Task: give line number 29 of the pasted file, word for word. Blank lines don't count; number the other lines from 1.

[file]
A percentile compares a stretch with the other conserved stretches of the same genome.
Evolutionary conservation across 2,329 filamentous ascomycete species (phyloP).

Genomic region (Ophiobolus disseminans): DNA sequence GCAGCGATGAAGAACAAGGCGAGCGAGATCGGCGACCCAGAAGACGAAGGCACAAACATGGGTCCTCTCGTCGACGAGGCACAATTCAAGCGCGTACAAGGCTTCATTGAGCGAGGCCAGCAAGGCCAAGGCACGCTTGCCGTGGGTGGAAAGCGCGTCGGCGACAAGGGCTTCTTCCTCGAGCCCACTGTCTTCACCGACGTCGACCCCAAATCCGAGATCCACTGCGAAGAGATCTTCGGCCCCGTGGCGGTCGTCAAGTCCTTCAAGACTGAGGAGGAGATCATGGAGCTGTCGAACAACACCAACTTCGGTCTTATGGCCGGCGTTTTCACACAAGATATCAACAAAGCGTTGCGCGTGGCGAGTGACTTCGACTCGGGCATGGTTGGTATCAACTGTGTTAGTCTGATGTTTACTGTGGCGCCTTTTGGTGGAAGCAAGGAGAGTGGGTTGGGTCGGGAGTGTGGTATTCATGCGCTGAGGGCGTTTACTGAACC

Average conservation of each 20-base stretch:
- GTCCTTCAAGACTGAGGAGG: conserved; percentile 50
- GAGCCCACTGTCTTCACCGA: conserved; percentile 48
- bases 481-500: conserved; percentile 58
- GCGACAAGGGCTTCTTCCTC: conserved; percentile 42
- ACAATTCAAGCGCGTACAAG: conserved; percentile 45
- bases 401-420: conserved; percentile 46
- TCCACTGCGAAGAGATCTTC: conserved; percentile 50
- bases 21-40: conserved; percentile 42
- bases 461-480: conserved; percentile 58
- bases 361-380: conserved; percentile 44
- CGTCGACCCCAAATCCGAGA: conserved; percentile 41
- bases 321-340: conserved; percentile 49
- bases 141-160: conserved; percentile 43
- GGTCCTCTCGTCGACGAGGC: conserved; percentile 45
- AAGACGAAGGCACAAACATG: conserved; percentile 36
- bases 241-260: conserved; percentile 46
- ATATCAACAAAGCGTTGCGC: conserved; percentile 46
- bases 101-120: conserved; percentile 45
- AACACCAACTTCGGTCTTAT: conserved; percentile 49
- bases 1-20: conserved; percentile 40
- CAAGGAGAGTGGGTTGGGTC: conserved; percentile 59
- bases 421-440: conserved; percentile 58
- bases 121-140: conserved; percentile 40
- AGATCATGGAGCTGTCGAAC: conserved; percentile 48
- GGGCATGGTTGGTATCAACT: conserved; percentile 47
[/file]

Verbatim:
- GGGCATGGTTGGTATCAACT: conserved; percentile 47